Standing at heights up to 32 inches, American Staghounds are exceptionally tall dogs. However, they weigh a maximum of 90 pounds, so, despite their height, they won’t eat an outrageous amount of food. Still, you can feed them big breed-specific dog food to ensure that they’re getting the nutrients that larger dogs require.

Exercise 🐕

This is where an American Staghound becomes a difficult dog to own. They’re purpose-bred for hunting, and with Greyhound and Scottish Deerhound in their genes, these dogs have exceptional speed and endurance. They also have tons of energy to go along with that, and as the owner of an American Staghound, you’ll be responsible for giving that energy an outlet, lest it becomes boredom and causes negative behaviors you’d rather not see.

For the same reason, these dogs are not suited to apartments and small dwellings. Even if you have a house, these dogs are not a good fit unless you have a yard. American Staghounds just require a lot of space and exercise. Expect to devote more than an hour to exercising your Staghound every day, on top of the time it spends in the yard.

Training 🎾

This is another way that American Staghounds can be difficult for inexperienced dog owners. If you’re expecting a dog that’s eager to please its owner and is a good listener, then you should look for a different breed. American Staghounds are known for being exceptionally stubborn.

You’re going to need a very firm hand to train one of these dogs, and even then, you’ll need a boatload of patience. You must establish dominance, but you can never use negative reinforcements or punishments because American Staghounds don’t respond well to such methods. They require lots of positive reinforcement but a very firm hand. It’s a difficult line to watch, which is why only an experienced dog owner and trainer should attempt to take on an American Staghound.

Grooming ✂️

American Staghounds come in three different coat varieties. Shag coats look similar to a Scottish Deerhound, which has a shaggy, loose coat that looks unkept. Slick coats are more like the coat of a Greyhound; short and shiny. The third type of coat is called broken, and it’s a mix of the other two.

Grooming needs differ greatly depending on what kind of coat your American Staghound wears. Naturally, Staghounds with shag coats require more grooming. They shed more and have more loose hair that must be removed by brushing. Dogs with slick coats need only minimal care with occasional brushing being all that’s required. Those with broken coats should need brushing two or three times each week. No matter what coat your Staghound has, keep bathing to a minimum to prevent drying out the skin.

Don’t forget about the other grooming necessities, such as brushing teeth, which should be done two or three times a week at a minimum; daily is better. Keep the ears clean and make sure to check for infection every time you clean them. Nails also need attention. Clip them regularly to ensure they don’t grow too long and cause problems for your pooch.

Health and Conditions 🏥

As dogs born and bred for the hunt, American Staghounds are incredibly hardy and resilient. There really aren’t any genetic conditions that commonly plague the breed. However, they are susceptible to bloat, just like any dog. Furthermore, some Staghounds show a sensitivity to anesthesia, which is important to know if you plan on owning one of these dogs.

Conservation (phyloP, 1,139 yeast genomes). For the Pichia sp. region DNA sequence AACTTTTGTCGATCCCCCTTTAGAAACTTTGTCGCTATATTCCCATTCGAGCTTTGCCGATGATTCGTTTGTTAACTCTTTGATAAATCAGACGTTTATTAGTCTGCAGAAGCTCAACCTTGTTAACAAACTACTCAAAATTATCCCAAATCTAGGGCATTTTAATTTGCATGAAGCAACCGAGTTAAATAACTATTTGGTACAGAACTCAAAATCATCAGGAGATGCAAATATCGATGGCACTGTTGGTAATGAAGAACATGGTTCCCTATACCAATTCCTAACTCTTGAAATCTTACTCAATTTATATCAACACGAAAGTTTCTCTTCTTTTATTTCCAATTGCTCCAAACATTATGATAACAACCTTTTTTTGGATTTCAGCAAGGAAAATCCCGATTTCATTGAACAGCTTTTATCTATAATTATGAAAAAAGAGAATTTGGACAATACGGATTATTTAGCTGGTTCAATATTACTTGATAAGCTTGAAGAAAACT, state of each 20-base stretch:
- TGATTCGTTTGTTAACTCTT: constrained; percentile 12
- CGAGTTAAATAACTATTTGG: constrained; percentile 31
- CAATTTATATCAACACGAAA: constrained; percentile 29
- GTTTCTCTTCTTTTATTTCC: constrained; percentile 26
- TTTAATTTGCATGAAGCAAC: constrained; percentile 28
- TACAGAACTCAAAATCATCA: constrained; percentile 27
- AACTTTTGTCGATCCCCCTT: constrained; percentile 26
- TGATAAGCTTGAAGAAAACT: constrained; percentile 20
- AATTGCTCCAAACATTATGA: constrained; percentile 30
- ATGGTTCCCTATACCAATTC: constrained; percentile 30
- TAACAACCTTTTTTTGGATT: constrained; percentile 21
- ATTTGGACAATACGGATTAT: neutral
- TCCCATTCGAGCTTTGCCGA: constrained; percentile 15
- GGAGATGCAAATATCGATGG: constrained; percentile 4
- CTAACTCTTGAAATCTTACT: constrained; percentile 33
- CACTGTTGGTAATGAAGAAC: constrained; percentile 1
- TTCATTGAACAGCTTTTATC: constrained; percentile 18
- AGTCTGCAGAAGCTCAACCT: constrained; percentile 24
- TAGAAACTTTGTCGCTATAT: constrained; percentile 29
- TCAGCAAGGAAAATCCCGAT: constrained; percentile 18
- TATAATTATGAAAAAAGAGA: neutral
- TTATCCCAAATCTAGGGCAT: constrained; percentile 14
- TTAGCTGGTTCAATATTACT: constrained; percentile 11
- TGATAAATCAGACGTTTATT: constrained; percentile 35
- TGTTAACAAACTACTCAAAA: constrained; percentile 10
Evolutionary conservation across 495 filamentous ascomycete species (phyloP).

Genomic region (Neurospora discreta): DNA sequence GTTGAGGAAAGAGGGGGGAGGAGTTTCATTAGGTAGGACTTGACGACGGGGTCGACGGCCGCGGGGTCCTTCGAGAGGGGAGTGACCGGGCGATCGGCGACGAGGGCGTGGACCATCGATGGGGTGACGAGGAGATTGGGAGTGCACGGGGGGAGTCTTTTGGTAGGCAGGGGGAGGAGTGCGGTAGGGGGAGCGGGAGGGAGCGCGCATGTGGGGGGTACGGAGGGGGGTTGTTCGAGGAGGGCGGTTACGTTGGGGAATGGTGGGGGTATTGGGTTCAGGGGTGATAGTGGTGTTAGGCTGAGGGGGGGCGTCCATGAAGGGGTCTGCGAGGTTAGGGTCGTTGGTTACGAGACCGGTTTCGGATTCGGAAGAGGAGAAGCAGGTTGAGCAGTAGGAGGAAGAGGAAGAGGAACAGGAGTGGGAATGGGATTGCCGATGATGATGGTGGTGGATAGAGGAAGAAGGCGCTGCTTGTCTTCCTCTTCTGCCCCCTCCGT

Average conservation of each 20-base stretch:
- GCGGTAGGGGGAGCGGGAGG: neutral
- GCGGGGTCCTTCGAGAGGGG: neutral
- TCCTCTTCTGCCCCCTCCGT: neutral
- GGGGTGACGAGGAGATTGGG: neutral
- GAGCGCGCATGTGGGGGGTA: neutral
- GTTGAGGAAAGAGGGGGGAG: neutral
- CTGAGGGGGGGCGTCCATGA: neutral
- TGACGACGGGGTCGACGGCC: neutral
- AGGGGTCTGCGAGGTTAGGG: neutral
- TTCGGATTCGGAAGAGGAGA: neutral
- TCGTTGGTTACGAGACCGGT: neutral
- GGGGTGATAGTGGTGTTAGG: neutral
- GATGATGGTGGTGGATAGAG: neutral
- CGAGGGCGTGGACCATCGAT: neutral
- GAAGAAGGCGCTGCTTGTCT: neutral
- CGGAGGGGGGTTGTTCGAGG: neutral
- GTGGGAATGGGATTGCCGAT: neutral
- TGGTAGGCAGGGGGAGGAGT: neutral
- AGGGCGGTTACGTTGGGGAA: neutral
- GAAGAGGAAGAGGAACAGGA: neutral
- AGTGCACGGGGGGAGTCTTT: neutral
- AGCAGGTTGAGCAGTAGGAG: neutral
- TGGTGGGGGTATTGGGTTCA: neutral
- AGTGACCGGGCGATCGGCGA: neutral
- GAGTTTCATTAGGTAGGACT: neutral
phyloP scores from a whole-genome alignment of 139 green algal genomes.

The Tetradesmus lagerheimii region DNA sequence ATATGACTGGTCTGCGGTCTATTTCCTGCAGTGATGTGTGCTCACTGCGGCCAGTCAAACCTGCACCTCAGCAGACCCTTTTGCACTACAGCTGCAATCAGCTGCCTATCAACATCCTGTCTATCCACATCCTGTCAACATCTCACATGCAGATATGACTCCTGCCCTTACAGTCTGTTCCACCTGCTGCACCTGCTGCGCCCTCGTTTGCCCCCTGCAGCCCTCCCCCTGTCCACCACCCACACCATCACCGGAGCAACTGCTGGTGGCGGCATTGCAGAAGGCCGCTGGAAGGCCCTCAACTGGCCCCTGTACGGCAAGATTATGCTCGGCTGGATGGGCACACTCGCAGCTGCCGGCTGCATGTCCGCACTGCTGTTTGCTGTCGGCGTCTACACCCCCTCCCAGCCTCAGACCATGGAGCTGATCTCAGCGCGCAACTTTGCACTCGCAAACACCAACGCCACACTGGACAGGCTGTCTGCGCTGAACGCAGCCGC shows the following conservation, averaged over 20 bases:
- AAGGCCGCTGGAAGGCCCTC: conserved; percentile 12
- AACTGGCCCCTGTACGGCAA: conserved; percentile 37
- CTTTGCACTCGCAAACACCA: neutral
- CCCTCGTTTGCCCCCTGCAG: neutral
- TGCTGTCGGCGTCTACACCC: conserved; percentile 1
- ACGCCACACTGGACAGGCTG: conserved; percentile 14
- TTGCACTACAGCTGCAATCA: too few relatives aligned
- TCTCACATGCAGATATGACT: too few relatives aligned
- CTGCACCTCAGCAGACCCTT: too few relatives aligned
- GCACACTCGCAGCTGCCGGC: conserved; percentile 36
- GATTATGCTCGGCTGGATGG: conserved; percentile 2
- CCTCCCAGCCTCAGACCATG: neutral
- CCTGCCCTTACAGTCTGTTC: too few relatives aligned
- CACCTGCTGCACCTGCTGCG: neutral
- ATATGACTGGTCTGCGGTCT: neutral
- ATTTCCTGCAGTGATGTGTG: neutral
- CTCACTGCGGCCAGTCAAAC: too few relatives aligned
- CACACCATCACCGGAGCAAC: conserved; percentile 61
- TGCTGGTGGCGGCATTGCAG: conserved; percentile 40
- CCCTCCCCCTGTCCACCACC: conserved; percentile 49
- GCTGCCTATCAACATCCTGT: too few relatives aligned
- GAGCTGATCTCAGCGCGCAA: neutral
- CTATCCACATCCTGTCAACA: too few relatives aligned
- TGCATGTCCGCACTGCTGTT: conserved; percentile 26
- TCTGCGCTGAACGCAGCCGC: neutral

Minor Conditions
  • Sensitivity to Anesthesia: Most dogs do just fine on anesthesia, but about one in every 100,000 has a reaction of some sort to anesthesia. Often, these reactions are mild, but they can be fatal in severe cases. Some breeds, including the American Staghound, are more susceptible to complications with anesthesia due to their sensitivity. Thankfully, tests are available that your vet can administer before using anesthesia to make sure that it’s a safe option for your dog.
Serious Conditions
  • Bloat: Bloat is the common name for a condition known as gastric dilatation-volvulus complex, or GDV for short. This is an incredibly dangerous condition that’s often fatal. In fact, GDV is fatal for around 30% of dogs that experience it.

Bloat is when a dog’s stomach swells up, filling with air. As the pressure builds, it prevents blood from reaching the heart, forcing it to pool at the back of the body instead. This sends the dog into shock, and in the worst cases, the stomach flips. When this happens, it drags along the spleen and pancreas, which completely stops blood flow, releasing toxic hormones that can even stop the heart.

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Male vs Female

The biggest differences between male and female American Staghounds are physical. All of these dogs are pretty tall, but males are notably taller than females. Females top out around 29 inches in height, though males can stand three inches taller, reaching heights of up to 32 inches. Males also tend to be slightly heavier than females, with the heaviest females weighing in around 86 pounds and the heaviest males slightly higher at about 90 pounds.

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Final Thoughts

The American Staghound is a unique breed that’s not a good fit for first-time dog owners. They’re a breed that’s purpose-built for hunting, and if you need a hunting dog, there are few breeds that do it better. As it turns out, these dogs also make great companion pets, but you need previous dog training experience and plenty of yard space. Don’t forget that you’ll need at least an hour each day to set aside for exercising your Staghound. If you can do all that, then they make incredibly loving and affectionate pets that want all of your attention and hate to be left alone.

But if you don’t take care of that excess energy, you could have a bored and destructive dog on your hands instead. They can do great with kids, but small dogs might never be safe around a Staghound that has hunting deep within its DNA. American Staghounds definitely aren’t the dogs for everyone, but if you’re the right type of person, they might just be the perfect fit for you.

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Featured Image Credit: Jolanta Beinarovica, Shutterstock

Dean Eby

An avid outdoorsman, Dean spends much of his time adventuring through the diverse terrain of the southwest United States with his closest companion, his dog, Gohan.  He gains experience on a full-time journey of exploration. For Dean, few passions lie closer to his heart than learning.  An apt researcher and reader, he loves to investigate interesting topics such as history, economics, relationships, pets, politics, and more.